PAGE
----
Objective of the Study
The objective of our study is to analyze the impact of an increase in the level of education on the earnings of Pakistan’s working population. This will help highlight the importance of attaining education on a micro (individual) and macro (societal) level. Furthermore, it will capture the attention of different public and private sector organizations on this issue.
Organization of Study
This paper is divided into 6 sections. The preceding section, Section 1, focuses on the introduction and includes the problem statement, research question, government policy and the objective of this study. Section 2 comprises of the literature review. Section 3 will discuss the sources of data and the methodology used to conduct the analysis. It also features an exploratory analysis of data, model development, and an estimation procedure. Section 4 contains the results and analysis of our research while section 5 includes the conclusion and discussion. Finally, Section 6 provides recommendations for future action.
A myriad of human capital research conducted found a direct relationship between educational attainment and the earnings of individuals. The research indicates that education remains the major determinant of good labor market outcomes for individuals – however, despite being necessary, it is not sufficient alone.
Psacharopoulos and Layard (1979) found that experience-earnings profiles are steeper for individuals that have a higher level of education. Using a human capital approach, they show that education and training are complementary. Training increases workers’ productivity and individuals who receive higher education are more likely to invest in additional training. Therefore, the experience-earnings profiles are steeper for the more educated. Similar findings have also been obtained by Altonji and Dunn (1995) and Altonji and Pierret (1997).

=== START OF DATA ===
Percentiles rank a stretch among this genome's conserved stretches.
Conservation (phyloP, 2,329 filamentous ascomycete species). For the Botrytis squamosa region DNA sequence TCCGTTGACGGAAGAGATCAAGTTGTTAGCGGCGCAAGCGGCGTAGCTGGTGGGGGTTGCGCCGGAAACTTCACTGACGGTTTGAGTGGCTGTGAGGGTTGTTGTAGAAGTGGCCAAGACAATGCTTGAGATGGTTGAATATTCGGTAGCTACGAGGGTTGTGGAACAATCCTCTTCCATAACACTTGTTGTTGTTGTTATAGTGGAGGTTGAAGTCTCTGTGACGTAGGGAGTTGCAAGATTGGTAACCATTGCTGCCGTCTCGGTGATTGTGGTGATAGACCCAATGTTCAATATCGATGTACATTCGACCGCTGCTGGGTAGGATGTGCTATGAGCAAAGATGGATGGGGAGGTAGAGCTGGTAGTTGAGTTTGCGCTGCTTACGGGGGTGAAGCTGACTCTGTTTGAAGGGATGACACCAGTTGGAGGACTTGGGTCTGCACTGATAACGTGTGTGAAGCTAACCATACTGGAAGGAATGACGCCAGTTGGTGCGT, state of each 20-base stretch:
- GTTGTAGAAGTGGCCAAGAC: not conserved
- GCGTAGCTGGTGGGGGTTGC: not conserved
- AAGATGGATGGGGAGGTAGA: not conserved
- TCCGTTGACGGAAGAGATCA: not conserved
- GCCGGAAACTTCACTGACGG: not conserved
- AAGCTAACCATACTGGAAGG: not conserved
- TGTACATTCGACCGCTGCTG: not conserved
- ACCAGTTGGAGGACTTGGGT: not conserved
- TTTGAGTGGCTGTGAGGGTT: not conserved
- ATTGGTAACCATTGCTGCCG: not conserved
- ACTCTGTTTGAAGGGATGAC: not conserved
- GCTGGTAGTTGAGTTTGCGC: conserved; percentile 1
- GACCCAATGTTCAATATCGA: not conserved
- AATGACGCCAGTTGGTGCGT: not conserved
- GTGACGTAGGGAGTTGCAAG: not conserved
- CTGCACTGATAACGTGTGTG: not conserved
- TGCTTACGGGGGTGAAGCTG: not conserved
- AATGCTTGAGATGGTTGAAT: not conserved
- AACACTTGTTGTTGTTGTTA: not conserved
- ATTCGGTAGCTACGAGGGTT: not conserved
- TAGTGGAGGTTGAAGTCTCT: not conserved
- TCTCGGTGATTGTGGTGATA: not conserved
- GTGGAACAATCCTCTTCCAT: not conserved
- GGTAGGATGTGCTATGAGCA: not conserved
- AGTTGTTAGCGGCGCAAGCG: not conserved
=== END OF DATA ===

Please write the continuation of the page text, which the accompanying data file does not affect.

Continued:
Studies conducted by Haque (1977), Hamdani (1977), Guisinger et al. (1984), Khan and Irfan (1985), Ahmad et al. (1991), and Ashraf and Ashraf (1993 and 1996) have estimated earnings functions and found that compared to other developing countries, the rate of return to different levels of education in Pakistan are low. Their findings indicate that there exists an inverse relationship between educational attainment and the degree of income inequality and a positive association between earnings and level of education.
Shabbir and Khan (1991) have estimated the Mincerian earning function between provinces by using a nationally representative sample of literate wage earners and salaried males to study wage differentials arising due to educational attainment levels. Their study’s findings displayed that an additional year of schooling increased earnings by 7-8%. Weiss (1970) also found that education attainment significantly reduces wage differentials.
Many studies that aim to look at the correlation between education and labor market outcome in developing countries overlook the fact that the existence of different employment segments, especially in the rural and informal sectors, could also have major implications for the role of education in labor market integration. Vijverberg (1995) observes that some types of employment, such as self-employed work, cannot be linked to the individuals’ credentials, or to a pay scale of any sort, meaning that education can only play a minor role in explaining an individual’s earnings levels.
Employees with secondary or lower education have flatter experience–earnings profiles than employees with tertiary education (Brunello & Comi 2004). Hence, we can conclude that returns from education are not temporary or present at initial stages only, but increase with time spent in labor markets.